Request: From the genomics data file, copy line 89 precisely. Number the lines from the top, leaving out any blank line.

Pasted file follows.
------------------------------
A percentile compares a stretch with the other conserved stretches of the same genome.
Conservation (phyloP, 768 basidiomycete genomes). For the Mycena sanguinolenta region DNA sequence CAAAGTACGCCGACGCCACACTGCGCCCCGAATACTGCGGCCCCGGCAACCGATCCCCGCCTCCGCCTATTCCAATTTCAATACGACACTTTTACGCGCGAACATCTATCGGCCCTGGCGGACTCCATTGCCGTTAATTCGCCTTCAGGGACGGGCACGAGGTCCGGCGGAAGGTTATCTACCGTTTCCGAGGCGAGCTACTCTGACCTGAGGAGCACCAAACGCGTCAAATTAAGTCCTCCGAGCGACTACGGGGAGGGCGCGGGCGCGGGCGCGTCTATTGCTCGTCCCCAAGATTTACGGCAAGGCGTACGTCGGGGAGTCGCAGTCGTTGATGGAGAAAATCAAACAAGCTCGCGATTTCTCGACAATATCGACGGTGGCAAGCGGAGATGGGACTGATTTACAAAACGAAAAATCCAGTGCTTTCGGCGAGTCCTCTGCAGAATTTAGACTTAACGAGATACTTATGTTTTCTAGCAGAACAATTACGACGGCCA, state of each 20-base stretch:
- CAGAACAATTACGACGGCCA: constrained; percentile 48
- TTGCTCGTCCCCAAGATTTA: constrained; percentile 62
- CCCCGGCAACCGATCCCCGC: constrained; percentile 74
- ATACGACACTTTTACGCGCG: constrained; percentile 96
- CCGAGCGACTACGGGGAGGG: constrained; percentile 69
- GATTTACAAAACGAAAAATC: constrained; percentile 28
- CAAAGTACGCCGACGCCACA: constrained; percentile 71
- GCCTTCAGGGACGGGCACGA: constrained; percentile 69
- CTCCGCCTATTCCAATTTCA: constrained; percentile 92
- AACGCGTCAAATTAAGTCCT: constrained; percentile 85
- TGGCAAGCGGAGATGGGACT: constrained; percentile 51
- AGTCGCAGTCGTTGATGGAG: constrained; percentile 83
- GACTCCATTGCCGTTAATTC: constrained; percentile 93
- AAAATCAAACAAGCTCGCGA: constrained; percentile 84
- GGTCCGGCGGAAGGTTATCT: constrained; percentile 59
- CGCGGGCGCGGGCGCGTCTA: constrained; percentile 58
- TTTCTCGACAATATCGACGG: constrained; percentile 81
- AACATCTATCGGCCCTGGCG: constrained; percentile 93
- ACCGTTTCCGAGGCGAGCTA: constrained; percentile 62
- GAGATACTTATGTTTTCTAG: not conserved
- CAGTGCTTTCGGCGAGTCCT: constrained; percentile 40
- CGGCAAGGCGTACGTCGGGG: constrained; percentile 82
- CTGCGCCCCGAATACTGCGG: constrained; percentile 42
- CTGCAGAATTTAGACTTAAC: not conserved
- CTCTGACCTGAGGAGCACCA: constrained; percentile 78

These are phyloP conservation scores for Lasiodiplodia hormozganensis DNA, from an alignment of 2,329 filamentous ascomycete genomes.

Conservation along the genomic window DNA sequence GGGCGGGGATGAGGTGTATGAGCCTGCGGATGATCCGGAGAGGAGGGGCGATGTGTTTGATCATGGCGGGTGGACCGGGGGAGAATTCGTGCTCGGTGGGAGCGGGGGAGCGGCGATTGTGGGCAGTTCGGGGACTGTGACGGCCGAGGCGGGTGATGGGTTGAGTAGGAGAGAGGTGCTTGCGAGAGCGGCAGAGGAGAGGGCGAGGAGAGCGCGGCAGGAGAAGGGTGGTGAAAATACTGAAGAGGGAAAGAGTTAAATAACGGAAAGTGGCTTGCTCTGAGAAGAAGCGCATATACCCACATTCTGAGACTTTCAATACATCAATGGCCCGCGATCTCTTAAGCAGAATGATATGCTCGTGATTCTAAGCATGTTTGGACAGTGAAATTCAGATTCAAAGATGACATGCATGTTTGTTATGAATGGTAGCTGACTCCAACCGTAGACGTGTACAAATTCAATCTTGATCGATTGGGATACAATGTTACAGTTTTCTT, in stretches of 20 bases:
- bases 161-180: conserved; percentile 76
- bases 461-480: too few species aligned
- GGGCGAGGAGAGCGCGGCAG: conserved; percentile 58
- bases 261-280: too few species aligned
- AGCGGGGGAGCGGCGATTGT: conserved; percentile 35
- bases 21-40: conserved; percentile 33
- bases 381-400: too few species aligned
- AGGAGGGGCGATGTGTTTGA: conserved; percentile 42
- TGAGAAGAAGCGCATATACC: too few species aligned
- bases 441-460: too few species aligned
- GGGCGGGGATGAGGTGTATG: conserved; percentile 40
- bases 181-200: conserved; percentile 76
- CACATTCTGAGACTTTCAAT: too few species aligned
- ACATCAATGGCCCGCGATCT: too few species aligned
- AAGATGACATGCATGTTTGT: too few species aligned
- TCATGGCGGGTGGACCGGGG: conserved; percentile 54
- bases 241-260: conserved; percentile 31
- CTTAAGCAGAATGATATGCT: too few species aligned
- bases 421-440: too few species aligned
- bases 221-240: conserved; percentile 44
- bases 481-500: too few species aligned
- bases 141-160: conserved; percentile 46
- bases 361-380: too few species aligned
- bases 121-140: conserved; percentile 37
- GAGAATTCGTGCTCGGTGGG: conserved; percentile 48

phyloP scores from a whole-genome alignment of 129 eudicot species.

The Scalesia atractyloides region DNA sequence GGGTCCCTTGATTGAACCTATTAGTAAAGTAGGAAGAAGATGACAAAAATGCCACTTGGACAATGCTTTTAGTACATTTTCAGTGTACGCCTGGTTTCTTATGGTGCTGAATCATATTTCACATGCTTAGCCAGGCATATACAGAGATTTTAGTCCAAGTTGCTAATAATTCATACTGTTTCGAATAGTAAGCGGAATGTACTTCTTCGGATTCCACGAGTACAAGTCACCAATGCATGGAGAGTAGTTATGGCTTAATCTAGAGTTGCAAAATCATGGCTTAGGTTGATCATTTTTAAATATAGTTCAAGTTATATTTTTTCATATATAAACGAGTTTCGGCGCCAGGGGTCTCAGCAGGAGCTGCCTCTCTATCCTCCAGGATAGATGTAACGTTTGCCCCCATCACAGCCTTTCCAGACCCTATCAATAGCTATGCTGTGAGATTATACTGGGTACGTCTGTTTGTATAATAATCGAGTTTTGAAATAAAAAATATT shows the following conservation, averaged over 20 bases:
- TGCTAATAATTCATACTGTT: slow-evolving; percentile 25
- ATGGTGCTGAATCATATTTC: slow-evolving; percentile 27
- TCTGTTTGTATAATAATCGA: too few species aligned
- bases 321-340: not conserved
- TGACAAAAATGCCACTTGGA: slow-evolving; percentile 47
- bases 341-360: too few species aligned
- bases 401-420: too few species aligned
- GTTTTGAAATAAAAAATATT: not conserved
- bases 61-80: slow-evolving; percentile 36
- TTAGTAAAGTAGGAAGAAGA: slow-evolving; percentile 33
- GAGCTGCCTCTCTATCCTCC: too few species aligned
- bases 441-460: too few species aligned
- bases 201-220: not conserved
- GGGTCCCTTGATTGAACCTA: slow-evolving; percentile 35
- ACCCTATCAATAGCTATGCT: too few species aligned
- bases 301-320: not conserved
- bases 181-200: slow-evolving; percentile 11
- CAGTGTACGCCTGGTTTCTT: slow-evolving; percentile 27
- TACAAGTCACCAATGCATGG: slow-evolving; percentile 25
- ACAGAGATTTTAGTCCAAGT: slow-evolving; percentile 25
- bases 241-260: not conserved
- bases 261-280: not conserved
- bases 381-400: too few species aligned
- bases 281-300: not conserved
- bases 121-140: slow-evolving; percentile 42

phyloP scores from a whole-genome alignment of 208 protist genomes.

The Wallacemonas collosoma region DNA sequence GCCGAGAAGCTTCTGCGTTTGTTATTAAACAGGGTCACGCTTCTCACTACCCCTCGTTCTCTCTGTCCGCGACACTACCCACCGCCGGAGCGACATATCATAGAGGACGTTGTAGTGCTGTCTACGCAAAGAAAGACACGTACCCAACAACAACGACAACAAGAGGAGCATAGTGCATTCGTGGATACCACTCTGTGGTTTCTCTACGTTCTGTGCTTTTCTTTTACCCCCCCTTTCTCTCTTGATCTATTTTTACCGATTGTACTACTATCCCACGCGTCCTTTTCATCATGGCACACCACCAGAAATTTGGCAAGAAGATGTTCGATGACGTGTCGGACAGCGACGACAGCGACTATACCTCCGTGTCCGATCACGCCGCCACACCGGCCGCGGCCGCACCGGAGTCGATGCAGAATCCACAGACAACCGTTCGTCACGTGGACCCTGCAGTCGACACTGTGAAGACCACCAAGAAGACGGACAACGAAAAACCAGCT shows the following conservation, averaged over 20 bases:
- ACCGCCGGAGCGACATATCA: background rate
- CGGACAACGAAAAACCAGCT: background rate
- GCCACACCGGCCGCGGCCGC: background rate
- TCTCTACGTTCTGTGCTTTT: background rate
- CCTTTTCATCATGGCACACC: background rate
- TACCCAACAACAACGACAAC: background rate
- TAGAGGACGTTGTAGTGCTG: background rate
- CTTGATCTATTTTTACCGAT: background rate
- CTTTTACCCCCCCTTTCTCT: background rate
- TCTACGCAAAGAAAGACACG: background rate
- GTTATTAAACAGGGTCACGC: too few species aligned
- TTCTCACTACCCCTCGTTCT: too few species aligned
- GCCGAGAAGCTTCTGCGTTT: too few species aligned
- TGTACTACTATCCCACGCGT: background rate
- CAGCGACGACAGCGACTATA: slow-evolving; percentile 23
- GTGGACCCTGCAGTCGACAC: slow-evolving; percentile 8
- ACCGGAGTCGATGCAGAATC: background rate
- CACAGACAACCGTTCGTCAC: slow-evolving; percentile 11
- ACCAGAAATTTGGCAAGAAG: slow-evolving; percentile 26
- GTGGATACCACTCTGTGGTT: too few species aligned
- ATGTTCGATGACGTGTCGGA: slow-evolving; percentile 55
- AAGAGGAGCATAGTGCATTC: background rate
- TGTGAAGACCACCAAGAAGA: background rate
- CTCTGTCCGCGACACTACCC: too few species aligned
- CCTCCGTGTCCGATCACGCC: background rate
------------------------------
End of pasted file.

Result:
- TACCCAACAACAACGACAAC: background rate